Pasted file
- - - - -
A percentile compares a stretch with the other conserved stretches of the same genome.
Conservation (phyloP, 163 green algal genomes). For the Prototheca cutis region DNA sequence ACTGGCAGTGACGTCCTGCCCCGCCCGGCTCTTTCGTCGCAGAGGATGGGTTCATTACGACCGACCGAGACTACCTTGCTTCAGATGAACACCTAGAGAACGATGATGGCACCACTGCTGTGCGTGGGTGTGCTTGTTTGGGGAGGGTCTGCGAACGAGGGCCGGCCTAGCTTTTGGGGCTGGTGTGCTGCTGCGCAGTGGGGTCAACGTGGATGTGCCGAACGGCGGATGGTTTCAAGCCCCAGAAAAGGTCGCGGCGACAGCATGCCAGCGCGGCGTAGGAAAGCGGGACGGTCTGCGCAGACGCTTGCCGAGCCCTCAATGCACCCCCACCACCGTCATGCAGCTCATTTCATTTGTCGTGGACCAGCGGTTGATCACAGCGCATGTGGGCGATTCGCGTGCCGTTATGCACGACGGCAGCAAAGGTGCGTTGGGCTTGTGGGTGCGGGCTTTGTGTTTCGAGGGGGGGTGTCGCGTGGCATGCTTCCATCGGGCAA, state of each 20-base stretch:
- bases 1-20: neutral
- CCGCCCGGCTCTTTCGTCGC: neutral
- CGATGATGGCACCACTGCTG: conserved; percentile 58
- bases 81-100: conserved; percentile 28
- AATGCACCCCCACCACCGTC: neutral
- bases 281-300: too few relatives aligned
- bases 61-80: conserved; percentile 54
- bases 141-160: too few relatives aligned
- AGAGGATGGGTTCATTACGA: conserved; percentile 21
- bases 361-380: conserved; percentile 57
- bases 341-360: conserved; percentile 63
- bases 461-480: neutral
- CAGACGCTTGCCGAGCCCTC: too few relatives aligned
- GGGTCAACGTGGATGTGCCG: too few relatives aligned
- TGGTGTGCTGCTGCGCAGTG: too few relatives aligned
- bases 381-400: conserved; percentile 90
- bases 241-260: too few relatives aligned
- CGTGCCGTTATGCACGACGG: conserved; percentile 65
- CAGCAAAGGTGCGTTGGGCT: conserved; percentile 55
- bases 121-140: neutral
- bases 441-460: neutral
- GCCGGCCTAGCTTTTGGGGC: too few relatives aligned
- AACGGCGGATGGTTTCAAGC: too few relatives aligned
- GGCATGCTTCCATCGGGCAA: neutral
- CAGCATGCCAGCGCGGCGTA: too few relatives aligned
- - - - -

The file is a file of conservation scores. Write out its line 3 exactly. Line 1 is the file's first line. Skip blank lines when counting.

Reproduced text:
- bases 1-20: neutral